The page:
California’s landmark climate change law survived a dirty battle at the polls last fall when oil industry groups tried to take it down in a ballot initiative. But now a new challenge has surfaced — this time by the environmental community.
Environmental justice groups say that the regulatory plan that implements AB 32 doesn’t protect low-income communities of color from pollution. They’ve filed suit and a California superior court judge on January 21 issued a tentative ruling in their favor.
The case centers primarily on the “cap-and-trade” aspect of the regulation, which sets up a market-based system of trading emissions credits among polluting industries. Alegria De La Cruz, the lead attorney from the San Francisco-based Center on Race, Poverty, and the Environment, says that low-income communities of color living near refineries, power plants, and other polluting industries would see few benefits from cap-and-trade.
That’s because the program aims to allow a California plant to trade emissions allowances with industries in other states under the Western Climate Initiative, or they could purchase carbon offsets from elsewhere, like a tree farm in Canada.
“They’re going to let people from outside California take up the burdens of reducing greenhouse emissions or cutting them for polluters in California,” she says. “And those things are very problematic for environmental justice communities who are living right next to polluters and will suffer if polluters don’t stop what they’re doing.”
Carbon dioxide, a major greenhouse gas, has global impacts but does little to pollute the local environment. But industries producing CO2 emissions from burning fossil fuels also produce a range of conventional contaminants that burden the public health of nearby communities.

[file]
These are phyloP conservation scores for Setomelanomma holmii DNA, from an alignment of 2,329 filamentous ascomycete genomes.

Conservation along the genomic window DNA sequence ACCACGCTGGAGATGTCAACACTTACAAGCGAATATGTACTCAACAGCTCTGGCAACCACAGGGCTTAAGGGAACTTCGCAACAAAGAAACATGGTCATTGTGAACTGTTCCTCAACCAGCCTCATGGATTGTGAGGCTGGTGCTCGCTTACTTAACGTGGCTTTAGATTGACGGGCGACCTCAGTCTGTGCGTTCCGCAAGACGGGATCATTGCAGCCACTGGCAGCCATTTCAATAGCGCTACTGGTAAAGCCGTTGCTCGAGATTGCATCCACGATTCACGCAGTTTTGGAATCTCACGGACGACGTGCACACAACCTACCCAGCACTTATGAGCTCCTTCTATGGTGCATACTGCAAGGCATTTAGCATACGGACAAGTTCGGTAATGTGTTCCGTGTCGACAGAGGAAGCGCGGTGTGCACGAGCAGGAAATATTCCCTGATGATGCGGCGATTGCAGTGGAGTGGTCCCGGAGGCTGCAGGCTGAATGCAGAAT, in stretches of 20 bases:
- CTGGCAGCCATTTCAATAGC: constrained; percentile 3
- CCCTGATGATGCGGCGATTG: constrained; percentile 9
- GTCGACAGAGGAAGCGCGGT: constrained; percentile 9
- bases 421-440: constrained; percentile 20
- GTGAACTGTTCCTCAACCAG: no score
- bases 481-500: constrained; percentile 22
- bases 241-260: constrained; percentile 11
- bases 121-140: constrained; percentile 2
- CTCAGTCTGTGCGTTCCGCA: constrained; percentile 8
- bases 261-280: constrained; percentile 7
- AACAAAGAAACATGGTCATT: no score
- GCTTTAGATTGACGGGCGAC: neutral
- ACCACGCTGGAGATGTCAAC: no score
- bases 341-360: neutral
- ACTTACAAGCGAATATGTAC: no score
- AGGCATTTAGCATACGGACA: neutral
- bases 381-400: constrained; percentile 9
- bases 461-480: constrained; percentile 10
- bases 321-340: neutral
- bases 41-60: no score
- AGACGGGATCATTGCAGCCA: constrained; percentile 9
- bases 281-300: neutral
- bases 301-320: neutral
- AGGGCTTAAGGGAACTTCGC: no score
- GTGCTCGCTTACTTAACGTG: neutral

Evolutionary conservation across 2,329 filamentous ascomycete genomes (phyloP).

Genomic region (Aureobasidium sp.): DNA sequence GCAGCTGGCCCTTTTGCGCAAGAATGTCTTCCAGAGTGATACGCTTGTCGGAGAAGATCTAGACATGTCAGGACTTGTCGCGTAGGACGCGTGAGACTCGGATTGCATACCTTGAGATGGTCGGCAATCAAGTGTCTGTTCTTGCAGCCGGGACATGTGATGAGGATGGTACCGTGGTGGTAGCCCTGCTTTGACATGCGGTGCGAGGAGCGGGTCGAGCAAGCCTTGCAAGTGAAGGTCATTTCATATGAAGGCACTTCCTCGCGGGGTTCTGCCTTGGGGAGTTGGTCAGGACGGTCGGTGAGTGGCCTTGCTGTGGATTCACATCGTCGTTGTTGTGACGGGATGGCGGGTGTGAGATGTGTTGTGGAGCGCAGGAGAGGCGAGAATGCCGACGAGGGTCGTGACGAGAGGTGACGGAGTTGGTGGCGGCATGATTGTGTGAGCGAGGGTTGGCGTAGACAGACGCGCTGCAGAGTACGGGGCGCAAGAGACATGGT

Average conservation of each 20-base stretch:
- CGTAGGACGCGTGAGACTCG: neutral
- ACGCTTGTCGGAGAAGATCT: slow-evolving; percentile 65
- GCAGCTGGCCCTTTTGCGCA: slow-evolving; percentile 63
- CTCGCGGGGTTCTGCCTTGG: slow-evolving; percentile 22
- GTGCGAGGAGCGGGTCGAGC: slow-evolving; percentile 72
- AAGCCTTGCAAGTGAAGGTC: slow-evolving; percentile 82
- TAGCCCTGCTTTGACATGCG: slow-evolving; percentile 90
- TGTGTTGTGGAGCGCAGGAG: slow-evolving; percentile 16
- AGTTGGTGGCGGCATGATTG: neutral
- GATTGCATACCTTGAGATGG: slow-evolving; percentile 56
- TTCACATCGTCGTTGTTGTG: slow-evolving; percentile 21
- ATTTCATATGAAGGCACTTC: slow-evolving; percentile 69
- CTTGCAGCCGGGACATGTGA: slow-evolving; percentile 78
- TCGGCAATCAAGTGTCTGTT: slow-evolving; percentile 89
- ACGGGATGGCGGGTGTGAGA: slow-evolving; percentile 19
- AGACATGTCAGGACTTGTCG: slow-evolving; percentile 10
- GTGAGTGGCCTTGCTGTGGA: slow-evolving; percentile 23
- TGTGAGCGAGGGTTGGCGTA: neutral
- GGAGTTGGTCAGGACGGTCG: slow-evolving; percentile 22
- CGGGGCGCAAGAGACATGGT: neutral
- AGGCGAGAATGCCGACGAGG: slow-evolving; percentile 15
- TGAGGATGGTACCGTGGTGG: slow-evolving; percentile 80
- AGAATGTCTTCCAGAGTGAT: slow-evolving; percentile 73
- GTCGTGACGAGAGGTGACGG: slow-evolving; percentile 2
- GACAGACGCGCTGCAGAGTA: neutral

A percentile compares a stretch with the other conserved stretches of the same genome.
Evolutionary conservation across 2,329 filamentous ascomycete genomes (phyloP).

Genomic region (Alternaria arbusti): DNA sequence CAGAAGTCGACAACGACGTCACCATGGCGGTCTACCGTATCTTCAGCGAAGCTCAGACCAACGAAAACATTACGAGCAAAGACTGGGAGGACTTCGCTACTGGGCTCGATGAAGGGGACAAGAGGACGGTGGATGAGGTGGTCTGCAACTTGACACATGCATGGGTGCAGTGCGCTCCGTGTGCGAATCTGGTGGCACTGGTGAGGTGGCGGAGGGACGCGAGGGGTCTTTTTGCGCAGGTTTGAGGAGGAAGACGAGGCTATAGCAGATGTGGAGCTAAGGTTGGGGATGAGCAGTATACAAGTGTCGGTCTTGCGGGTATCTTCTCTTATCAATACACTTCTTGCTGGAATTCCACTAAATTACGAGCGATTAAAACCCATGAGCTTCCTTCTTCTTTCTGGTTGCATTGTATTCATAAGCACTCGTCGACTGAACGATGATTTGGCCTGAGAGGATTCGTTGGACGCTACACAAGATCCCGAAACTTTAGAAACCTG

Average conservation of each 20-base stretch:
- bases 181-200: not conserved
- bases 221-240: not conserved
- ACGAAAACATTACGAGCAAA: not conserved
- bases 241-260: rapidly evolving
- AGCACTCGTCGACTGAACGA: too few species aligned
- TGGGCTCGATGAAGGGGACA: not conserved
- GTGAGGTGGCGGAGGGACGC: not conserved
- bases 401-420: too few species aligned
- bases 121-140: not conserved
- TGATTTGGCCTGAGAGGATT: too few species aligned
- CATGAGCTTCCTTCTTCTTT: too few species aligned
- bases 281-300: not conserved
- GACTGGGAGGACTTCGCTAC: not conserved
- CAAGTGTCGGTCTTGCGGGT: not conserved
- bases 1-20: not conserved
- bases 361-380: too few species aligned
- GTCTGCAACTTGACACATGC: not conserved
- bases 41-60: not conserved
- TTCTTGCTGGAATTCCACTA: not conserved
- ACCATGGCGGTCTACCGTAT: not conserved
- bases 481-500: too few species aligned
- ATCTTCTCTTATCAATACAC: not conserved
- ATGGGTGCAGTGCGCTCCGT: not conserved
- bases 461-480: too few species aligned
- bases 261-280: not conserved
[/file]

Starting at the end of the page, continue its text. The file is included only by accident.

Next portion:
Ann Carlson, a UCLA law professor and faculty director of the Emmett Center on Climate Change and the Environment, says that under cap-and-trade polluting industries would not be allowed to worsen local air quality because of environmental laws like the federal Clean Air Act that set limits on conventional pollutants. Instead, she says she believes local communities may benefit.
“If you cap emissions and the emissions cap is sufficiently stringent, you’re going to have to reduce greenhouse gases from the largest sources,” Carlson says. “So I sense that large sources are likely to reduce emissions under cap-and-trade.”
The California Air Resources Board (CARB), in charge with implementing AB 32, has declined to comment on the environmental justice claims, citing the pending lawsuit. De La Cruz said the groups filed the lawsuit after hundreds of hours spent advising the board on the best ways to make the regulation work.
“CARB totally ignored them, which is why we’ve resorted to going to court,” De La Cruz says.
She cited a board meeting in which the implementation plan of AB 32, called the “scoping plan,” was approved. She said hundreds of people from the Central Valley showed up, having taken the day off work and driven upwards of five hours to get to Sacramento, only for the board to delay public comment to the end of the hearing.
“It was close to a 14 hour day for them,” she says. “There was a lot of frustration and that really highlights the way CARB has continued to marginalize people.”
The lawsuit argues that CARB violated the California Environmental Quality Act by failing to adequately consider alternatives to cap-and-trade before approving the scoping plan, among other complaints. De La Cruz said her clients want a good-faith effort to consider other options, such as direct regulation of emissions or a carbon tax system that would generate proceeds for rebates that low-income communities could use to pay for the higher energy costs.
Carlson says she thinks cap-and-trade a more effective option for greenhouse gas emissions than “command and control” measures.
“The general standard with command-and-control approaches is that they tend to be more expensive and less flexible,” Carlson says. “They don’t harness market forces and basically tell the polluter what to do.”
A carbon tax system should raise the same concerns among environmental justice advocates as cap-and-trade because polluters could pay for emission allowances, she says.
De La Cruz stresses that environmental justice groups do want to see AB 32 succeed. But not at their expense.
“It is truly upsetting and it is truly missing the point when something that could really reduce pollution, could really reduce CO2 and create green jobs in California for poor people is being misused and politicized in favor of polluters and in favor of the status quo,” she says.
On Tuesday both sides file another set of briefs and a final ruling could be forthcoming shortly thereafter, although an appeal could continue the case. If environmental justice groups win, CARB could be forced to go back and rework aspects of its scoping plan, possibly delaying implementation of some aspects of AB 32.